The various elements of the local EMS system come at a significant public funding cost to the communities they serve. It stands to reason that with that significant investment, there should be some level of accountability on these entities to report on the quality of their care.
Thoughts on how to hold pre-hospital emergency medical services (EMS) providers accountable for the community health impact they have.
It’s generally not fair to hold EMS accountable for most aspects of patient outcomes because the majority of care takes place in hospitals and other settings. However, it is entirely reasonable to hold EMS accountable for the proper and timely completion of the processes that research has shown directly impacts patient outcomes.
Here are five questions that senior officials in local government should ask to assess the current status of systems of care for common high-risk, time-sensitive emergency conditions.
Engaged workers are better workers. This correlation seems to make sense, but there has been less attention given to its applicability in the public sector.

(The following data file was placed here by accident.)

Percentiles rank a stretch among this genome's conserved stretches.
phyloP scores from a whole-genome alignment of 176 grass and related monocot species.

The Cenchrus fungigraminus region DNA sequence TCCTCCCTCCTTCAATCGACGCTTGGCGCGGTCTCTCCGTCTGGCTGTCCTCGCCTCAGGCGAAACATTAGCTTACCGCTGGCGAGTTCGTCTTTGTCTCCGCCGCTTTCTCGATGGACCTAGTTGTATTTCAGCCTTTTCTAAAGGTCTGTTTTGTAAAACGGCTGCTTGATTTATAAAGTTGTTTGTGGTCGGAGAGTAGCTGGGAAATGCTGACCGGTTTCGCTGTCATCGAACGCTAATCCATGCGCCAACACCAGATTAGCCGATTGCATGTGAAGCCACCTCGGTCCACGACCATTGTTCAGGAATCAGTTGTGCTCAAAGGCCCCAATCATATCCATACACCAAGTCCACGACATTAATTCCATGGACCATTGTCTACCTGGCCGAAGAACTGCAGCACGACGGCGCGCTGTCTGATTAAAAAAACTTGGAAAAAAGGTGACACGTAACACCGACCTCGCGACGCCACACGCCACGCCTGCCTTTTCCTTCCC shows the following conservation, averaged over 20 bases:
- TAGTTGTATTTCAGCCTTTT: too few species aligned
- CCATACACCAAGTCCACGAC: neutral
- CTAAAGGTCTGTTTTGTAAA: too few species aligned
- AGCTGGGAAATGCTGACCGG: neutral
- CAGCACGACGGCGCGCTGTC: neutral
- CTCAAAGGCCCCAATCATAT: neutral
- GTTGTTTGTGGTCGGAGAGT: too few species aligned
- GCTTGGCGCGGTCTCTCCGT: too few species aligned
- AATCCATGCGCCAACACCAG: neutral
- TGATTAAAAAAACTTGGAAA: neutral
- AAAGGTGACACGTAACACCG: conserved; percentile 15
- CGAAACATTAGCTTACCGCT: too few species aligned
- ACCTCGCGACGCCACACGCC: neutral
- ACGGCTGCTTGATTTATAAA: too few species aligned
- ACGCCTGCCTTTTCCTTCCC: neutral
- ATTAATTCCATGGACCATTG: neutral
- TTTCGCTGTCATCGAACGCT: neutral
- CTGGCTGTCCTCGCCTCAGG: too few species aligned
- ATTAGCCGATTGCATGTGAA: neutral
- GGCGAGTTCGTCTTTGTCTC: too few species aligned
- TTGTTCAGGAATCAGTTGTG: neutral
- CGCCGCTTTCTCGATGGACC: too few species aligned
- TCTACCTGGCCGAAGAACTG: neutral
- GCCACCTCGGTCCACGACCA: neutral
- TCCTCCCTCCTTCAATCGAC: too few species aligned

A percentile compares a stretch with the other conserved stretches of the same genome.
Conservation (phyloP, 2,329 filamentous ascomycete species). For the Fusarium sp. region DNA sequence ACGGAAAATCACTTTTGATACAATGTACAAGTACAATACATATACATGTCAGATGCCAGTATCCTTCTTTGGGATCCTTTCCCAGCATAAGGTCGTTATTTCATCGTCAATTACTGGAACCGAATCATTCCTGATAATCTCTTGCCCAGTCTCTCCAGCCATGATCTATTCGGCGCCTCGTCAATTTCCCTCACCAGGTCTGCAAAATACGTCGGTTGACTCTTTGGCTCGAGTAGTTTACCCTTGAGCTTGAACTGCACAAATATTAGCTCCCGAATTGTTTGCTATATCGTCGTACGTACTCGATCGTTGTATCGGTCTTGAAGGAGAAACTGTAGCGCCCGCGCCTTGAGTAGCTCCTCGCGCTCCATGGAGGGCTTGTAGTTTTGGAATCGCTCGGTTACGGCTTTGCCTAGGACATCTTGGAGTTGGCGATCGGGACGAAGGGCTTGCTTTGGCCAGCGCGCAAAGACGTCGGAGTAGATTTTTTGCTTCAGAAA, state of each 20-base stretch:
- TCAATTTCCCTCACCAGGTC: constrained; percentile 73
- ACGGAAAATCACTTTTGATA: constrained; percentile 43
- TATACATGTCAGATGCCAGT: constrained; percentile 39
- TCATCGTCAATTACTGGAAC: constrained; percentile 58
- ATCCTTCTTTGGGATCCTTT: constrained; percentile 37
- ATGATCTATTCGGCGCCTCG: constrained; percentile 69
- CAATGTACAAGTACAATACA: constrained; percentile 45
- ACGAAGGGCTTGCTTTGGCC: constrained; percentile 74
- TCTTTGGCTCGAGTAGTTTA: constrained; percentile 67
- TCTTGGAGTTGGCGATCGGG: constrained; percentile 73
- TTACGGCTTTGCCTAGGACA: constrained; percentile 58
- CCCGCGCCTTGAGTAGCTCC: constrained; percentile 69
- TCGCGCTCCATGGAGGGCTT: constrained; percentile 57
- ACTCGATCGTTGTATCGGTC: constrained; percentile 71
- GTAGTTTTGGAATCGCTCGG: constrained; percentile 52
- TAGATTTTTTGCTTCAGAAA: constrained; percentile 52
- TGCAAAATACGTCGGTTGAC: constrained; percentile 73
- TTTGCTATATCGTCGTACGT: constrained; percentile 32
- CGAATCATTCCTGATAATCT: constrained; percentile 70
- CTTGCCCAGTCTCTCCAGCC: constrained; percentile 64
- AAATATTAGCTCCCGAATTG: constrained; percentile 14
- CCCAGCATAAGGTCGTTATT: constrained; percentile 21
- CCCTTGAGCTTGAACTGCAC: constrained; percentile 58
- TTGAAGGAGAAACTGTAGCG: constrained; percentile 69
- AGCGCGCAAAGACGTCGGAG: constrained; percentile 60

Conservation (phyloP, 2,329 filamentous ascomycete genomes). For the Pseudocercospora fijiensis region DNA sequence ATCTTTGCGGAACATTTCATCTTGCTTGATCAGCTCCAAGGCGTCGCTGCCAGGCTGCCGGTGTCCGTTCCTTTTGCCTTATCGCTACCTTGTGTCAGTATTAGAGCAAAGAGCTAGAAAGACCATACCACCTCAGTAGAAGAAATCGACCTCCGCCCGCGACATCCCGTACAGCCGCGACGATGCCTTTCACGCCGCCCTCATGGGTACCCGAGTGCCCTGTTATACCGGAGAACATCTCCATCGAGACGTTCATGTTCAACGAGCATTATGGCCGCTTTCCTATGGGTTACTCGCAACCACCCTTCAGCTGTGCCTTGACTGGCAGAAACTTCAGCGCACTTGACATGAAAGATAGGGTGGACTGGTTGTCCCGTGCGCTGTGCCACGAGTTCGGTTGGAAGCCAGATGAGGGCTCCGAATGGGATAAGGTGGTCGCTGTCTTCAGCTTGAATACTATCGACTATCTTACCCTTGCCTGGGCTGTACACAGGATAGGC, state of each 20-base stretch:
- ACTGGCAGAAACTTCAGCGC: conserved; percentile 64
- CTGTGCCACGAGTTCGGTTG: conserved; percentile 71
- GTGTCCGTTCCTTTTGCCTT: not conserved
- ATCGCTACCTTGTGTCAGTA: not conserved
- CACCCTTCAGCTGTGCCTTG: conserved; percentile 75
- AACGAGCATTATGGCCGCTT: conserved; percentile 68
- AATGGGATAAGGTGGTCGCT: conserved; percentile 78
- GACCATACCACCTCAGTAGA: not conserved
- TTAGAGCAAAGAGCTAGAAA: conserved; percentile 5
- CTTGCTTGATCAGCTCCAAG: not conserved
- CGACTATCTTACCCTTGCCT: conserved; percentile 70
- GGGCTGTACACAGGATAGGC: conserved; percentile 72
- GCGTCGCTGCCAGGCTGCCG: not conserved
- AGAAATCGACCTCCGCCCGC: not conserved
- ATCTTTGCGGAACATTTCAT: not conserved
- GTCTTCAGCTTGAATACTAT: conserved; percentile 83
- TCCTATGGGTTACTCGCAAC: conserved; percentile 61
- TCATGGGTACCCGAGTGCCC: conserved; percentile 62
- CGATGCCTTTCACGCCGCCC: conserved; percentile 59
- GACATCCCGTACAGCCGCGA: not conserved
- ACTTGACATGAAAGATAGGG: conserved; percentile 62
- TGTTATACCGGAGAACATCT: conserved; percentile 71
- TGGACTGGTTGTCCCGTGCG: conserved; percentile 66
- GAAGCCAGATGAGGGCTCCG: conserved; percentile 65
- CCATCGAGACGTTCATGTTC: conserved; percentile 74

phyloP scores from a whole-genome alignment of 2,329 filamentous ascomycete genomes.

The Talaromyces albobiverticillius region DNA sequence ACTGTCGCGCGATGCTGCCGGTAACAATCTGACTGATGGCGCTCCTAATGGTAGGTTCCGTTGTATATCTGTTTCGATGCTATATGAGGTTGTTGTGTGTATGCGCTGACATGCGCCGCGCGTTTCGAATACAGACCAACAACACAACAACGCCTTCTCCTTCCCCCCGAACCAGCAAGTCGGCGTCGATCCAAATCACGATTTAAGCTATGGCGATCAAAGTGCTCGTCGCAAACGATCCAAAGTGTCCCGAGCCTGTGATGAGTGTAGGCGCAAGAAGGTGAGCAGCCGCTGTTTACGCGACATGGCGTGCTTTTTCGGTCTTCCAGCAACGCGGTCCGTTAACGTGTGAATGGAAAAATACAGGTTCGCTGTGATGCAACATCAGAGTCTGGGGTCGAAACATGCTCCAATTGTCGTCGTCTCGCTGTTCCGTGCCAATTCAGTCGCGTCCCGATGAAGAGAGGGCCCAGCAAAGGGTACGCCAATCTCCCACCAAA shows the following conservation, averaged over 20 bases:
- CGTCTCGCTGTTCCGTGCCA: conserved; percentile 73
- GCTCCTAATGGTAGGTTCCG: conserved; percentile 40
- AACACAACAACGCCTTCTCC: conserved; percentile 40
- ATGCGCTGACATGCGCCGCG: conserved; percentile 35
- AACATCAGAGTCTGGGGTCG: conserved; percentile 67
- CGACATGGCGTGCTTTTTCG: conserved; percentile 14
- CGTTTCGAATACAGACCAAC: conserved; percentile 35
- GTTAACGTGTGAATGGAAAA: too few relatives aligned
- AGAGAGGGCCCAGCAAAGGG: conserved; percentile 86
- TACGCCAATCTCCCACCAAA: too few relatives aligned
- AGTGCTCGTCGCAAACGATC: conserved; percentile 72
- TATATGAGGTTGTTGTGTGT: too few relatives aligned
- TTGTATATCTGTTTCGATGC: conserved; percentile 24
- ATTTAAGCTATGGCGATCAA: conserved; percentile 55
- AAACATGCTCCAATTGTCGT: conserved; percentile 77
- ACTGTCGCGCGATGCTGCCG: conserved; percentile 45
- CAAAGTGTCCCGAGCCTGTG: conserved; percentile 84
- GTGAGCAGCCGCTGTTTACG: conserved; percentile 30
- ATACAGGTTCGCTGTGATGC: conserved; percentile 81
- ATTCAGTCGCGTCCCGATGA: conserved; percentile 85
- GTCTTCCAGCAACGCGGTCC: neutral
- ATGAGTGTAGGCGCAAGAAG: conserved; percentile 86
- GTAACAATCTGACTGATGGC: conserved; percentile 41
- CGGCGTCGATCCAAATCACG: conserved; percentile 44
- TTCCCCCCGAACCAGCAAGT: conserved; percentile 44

The need for digital workspaces that take into account data protection, IT modernization and policy considerations is more relevant than ever.
In the wake of the administration’s Cloud Smart strategy, VA is moving all of its existing applications to cloud and building all of its new applications to be cloud-ready.
When AFCEA Bethesda convenes its Health IT Summit on January 29 and January 30, the focus will be clear: It’s not about developing better technology, it’s about delivering better healthcare outcomes.
Combatting the opioid crisis demands a multi-factored approach.
In healthcare agencies, it’s critical that data not only be secure but also available in the case of disaster. In the event of a system failure or cybersecurity breach, healthcare organizations must be able to quickly recover secure copies of patient, provider and payer data. Access to this information could literally be a life orRead… Read more »